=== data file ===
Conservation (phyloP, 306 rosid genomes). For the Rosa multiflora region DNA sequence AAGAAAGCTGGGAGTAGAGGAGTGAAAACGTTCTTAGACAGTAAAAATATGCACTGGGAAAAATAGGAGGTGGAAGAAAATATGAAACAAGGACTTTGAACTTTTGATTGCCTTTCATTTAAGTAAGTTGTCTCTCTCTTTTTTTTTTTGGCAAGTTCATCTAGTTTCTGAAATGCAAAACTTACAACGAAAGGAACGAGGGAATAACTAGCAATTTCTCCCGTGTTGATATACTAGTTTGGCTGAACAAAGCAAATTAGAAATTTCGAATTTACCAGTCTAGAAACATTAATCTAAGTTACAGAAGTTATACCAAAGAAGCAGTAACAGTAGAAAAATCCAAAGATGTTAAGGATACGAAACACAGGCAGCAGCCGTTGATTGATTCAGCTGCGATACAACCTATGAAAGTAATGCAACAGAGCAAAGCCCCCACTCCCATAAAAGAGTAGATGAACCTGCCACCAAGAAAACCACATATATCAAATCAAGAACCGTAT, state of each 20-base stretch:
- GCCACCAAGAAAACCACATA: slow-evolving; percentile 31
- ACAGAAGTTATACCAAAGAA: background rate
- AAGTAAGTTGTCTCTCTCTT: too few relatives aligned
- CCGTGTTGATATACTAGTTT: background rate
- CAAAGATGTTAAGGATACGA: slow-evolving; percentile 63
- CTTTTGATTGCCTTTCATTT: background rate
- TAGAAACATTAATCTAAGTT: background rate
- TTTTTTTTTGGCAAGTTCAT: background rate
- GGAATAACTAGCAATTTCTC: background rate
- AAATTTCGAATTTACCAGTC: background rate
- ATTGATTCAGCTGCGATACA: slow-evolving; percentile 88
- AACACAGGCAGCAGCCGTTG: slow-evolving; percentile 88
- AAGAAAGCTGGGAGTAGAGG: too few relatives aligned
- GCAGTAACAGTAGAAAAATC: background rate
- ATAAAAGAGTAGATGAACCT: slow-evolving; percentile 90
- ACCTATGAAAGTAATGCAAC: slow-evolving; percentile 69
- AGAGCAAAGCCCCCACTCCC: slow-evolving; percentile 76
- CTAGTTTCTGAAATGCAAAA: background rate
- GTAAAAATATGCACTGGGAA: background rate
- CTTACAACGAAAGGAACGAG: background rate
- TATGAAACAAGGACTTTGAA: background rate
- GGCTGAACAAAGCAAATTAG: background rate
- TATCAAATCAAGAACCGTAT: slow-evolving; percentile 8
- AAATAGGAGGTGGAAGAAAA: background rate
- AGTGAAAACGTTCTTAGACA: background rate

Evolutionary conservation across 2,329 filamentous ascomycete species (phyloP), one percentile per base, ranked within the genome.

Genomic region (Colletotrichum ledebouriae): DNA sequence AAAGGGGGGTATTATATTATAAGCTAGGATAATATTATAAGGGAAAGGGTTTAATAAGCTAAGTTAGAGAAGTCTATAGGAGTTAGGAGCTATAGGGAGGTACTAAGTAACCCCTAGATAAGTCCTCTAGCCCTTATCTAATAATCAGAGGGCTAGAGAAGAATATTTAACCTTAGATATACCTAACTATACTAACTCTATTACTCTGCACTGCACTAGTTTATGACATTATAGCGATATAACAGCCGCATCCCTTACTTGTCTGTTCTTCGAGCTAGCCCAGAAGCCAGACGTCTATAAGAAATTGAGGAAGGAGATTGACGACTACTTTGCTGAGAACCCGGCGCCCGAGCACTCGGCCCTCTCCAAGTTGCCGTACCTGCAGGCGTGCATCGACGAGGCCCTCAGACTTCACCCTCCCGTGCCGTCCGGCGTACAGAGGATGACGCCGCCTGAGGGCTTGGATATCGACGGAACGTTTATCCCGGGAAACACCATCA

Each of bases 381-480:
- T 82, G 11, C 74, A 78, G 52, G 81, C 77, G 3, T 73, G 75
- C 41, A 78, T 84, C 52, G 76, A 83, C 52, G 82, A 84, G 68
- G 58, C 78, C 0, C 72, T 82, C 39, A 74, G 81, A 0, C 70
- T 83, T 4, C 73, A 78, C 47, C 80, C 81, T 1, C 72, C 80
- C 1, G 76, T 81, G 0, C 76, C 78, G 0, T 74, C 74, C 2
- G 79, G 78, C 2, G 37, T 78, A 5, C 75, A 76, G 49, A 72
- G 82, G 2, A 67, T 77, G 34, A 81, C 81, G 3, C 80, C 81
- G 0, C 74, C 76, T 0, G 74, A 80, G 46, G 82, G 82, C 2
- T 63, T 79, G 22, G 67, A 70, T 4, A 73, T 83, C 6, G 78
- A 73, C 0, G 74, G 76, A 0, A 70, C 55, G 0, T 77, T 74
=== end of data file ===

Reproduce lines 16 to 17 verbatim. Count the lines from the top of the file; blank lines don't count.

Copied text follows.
- ATAAAAGAGTAGATGAACCT: slow-evolving; percentile 90
- ACCTATGAAAGTAATGCAAC: slow-evolving; percentile 69